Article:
Tag Archives: Specialist key workers

Specialist key workers make a real difference to children with cancer and their families

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Independent evaluation supports the NICE 2005 recommendation that all children with cancer should be supported by “an appropriately skilled, professional key worker”. Simon Morgan-Jones, CLIC Sargent Services Manager simon morgan-jones-croppedoutlines the positive benefits that specialist key workers can make to children with cancer and their families.

Over the past four years children and young people’s cancer charity, CLIC Sargent, has funded a project to test whether a key working model could improve the care and support available to children with cancer and their families during cancer treatment.

It is ten years since NICE (2005) recommended that all children with cancer should be supported by an “appropriately skilled, professional key worker”. CLIC Sargent further recommended a key worker model of care in our ‘More Than My Illness’ report. However, it was widely accepted at the time of the NICE guidance that the recommendation was based mostly on professional opinion as there was limited research evidence for such roles.

Consequently, CLIC Sargent proposed a UK-wide project to help the NHS understand and test this key worker model of care through the CLIC Sargent nursing programme – with an independent evaluation to test the model and to evaluate service user outcomes.  

CLIC SARGENT IMAGE

The project was funded through a corporate fundraising partnership and took place in all the main treatment centres for childhood cancer in England, Wales and Scotland, involving 22 specialist nurses. The independent evaluation was jointly funded by NHS England (originally NCAT) and CLIC Sargent in Wales & Scotland and conducted by London South Bank University.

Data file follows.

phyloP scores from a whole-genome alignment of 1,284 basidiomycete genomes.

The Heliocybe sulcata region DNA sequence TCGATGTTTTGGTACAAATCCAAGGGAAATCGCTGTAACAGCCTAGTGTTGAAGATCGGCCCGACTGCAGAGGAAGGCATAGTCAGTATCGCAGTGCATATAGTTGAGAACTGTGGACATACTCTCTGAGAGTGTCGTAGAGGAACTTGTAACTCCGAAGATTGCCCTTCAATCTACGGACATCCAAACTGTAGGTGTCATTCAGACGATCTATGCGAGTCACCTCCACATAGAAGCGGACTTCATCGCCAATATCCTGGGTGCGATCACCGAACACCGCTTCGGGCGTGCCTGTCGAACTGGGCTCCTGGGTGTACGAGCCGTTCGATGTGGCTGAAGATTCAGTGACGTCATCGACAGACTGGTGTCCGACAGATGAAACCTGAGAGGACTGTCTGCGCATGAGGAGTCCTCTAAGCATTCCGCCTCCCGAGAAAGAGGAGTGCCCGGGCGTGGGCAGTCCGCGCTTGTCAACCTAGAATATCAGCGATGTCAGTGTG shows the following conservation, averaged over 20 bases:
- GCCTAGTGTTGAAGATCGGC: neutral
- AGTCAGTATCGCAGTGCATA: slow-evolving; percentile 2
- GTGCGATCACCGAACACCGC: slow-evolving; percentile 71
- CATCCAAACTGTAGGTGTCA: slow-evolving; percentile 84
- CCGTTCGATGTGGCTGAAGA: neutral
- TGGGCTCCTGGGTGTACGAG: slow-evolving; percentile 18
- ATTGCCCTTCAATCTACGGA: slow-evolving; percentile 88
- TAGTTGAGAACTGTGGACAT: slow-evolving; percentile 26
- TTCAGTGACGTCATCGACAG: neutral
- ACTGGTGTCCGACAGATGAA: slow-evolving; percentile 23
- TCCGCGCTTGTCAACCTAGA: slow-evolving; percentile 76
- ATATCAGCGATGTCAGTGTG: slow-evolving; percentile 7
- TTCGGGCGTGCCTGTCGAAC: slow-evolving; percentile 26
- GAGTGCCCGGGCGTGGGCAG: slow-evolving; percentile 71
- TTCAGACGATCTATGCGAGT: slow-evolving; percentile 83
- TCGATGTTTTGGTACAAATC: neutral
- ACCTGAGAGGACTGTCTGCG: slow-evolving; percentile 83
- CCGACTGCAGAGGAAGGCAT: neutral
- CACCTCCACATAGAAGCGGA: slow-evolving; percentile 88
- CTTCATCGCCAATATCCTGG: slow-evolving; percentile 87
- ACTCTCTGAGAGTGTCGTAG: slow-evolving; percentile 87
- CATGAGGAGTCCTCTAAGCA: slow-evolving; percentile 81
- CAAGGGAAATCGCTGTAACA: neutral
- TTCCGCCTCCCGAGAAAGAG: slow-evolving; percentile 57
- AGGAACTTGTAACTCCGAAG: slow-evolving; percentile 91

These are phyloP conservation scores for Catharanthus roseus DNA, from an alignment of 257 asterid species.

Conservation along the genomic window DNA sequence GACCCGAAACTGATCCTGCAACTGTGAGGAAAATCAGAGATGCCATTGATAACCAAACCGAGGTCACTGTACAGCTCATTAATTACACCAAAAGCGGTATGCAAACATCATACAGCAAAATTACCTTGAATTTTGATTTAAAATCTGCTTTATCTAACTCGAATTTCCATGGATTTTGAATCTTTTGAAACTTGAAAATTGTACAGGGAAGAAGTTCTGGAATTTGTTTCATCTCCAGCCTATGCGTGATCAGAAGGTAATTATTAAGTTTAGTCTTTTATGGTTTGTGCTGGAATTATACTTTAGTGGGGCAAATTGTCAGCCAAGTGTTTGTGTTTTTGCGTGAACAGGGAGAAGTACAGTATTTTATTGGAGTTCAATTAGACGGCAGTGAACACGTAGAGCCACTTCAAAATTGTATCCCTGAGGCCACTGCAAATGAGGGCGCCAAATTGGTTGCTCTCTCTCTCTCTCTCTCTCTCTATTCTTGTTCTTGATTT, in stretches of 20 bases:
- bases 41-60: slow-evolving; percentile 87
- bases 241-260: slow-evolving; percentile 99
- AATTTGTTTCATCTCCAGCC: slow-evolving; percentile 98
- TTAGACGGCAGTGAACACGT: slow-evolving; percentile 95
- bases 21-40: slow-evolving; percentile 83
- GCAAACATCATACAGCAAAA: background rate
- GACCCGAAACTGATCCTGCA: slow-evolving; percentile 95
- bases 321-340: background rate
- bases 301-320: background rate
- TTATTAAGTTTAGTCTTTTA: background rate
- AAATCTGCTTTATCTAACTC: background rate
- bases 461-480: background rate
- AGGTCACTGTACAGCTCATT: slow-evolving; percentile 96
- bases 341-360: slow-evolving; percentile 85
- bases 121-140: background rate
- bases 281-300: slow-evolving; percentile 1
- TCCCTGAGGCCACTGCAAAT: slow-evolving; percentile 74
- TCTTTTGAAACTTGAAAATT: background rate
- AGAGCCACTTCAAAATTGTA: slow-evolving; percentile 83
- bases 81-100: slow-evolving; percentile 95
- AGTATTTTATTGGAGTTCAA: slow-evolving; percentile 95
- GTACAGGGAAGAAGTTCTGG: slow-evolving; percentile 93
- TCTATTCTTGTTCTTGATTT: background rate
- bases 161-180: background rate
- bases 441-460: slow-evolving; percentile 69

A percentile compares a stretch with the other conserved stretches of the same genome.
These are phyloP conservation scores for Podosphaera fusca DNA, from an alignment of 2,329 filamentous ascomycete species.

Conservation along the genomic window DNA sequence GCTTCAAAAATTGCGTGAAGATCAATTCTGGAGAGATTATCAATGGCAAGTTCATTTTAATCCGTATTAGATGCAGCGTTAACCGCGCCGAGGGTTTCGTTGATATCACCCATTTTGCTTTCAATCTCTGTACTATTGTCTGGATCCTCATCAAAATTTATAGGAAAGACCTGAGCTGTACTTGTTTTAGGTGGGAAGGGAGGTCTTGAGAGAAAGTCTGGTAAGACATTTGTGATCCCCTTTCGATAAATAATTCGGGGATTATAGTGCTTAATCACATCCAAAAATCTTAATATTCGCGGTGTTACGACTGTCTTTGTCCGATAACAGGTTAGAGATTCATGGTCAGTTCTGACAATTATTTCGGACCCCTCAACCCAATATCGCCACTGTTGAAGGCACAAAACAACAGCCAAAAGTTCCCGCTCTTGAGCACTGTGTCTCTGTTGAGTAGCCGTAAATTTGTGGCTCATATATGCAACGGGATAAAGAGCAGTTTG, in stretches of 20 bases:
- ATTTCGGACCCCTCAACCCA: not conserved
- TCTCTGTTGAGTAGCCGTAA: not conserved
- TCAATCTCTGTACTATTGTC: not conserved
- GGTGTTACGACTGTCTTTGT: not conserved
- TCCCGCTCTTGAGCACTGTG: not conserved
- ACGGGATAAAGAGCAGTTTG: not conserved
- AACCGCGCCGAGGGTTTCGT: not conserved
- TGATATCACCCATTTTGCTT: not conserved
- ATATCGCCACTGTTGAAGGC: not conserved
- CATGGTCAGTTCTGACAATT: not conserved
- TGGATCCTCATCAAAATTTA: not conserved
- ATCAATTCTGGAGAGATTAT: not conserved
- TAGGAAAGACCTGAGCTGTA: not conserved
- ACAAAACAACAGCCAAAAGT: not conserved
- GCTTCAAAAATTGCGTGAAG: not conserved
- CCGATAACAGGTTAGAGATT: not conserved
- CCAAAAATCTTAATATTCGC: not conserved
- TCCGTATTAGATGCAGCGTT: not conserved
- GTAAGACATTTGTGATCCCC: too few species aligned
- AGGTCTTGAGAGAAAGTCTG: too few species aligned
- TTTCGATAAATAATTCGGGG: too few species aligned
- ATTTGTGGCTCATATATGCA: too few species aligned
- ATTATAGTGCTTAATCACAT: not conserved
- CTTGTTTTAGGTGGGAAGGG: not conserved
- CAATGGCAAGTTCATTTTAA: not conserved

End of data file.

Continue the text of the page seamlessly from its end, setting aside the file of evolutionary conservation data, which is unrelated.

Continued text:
Overall the report demonstrates that the specialist key worker role can and (when it works well) does achieve the following outcomes:

  • Improvement in the child’s and family’s experience of their care and treatment
  • Families are able to spend more time at home, and children with cancer can be cared for closer to home
  • Improved emotional wellbeing
  • Children / young people are better able to participate in education
  • Best practice and learning is adopted by local hospital teams

For key working to work well three pillars have to be in place: knowledge, relationship and coordination.

  • Knowledge: the key worker being a specialist nurse with knowledge, experience and expertise in childhood cancer led to a higher standard of care, helping families have the confidence to care for their child at home.
  • Relationship: the relationship between the key worker and the family over a period of time enabled trust to grow; families felt like they were supported by someone who knew them as a family.
  • Coordination: the key worker worked effectively with hospital clinicians, physiotherapists, play specialists, GPs, social workers, schools, dieticians and other hospital and community based services, coordinating children’s care and support to help them live as normal a life as possible. They were seen by parents as a reliable, consistent, approachable source of support.

Each of these three pillars is crucial to the success of the role. If any pillar is missing, the experience of the family is diminished. But with the three pillars in place, and the role embedded, understood and supported within the children’s cancer multi-disciplinary team (MDT), the key worker can make a make a real difference for children with cancer and their families.

This project allowed the Children’s Cancer community a unique opportunity to drive something forward and at the same time review and understand it.

I think the Key Worker project will stand as an exemplar of how to deliver a project with improving outcomes for service users at its core, whilst contributing to the UK evidence base for both specialist nursing and key working. It is also a demonstration of how to work in true collaboration and partnership between the NHS, academic institutions and the voluntary sector, and also how to work across the fields of health, social care and education.

The independent evaluation of the key worker project and the More Than My Illness reports are all available in the Professionals section of the CLIC Sargent website

CLIC Sargent provides emotional, practical, financial and clinical support to children and young people affected by cancer and their families to help them cope with cancer and get the most out of life.

For further information on the project contact Simon Morgan-Jones, CLIC Sargent Services Manager

Follow @CLIC_Sargent on Twitter or like them on Facebook

Mae gweithwyr allweddol arbenigol yn gwneud gwahaniaeth go iawn i fywydau plant â chanser a’u teuluoedd